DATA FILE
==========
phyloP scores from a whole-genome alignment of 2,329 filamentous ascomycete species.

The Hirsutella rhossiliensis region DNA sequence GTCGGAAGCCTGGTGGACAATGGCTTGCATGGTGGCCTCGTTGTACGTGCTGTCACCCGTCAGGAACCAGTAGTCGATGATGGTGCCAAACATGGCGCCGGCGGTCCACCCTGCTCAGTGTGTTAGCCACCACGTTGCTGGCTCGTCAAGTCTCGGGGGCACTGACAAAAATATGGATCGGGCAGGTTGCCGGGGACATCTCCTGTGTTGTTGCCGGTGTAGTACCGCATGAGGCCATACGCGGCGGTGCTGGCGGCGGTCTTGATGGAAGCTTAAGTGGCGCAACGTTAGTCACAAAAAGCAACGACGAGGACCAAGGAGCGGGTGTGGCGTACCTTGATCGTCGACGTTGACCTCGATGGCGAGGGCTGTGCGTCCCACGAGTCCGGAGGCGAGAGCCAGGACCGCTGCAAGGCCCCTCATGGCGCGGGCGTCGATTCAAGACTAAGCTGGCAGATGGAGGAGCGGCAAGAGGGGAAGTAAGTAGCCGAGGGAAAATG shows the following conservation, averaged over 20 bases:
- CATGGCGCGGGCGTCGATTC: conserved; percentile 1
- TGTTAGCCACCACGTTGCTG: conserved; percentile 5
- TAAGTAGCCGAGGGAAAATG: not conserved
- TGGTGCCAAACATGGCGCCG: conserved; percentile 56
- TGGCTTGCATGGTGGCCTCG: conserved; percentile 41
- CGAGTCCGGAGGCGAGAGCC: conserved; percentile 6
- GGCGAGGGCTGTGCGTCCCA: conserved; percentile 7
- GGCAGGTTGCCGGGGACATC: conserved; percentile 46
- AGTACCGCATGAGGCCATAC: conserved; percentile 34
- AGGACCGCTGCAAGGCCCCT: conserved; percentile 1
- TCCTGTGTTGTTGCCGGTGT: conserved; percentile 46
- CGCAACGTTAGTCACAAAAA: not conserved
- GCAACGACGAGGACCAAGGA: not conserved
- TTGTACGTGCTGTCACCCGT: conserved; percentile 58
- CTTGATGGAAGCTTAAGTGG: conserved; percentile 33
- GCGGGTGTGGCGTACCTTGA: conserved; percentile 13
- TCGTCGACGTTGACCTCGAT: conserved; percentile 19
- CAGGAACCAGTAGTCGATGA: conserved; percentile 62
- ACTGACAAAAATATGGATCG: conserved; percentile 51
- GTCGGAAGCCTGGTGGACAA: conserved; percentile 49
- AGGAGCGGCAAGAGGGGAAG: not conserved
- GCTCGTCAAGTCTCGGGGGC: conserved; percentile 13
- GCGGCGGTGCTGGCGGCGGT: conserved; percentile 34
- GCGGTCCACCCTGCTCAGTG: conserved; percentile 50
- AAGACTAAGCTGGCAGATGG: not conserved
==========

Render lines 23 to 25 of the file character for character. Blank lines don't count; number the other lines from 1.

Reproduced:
- AGGAGCGGCAAGAGGGGAAG: not conserved
- GCTCGTCAAGTCTCGGGGGC: conserved; percentile 13
- GCGGCGGTGCTGGCGGCGGT: conserved; percentile 34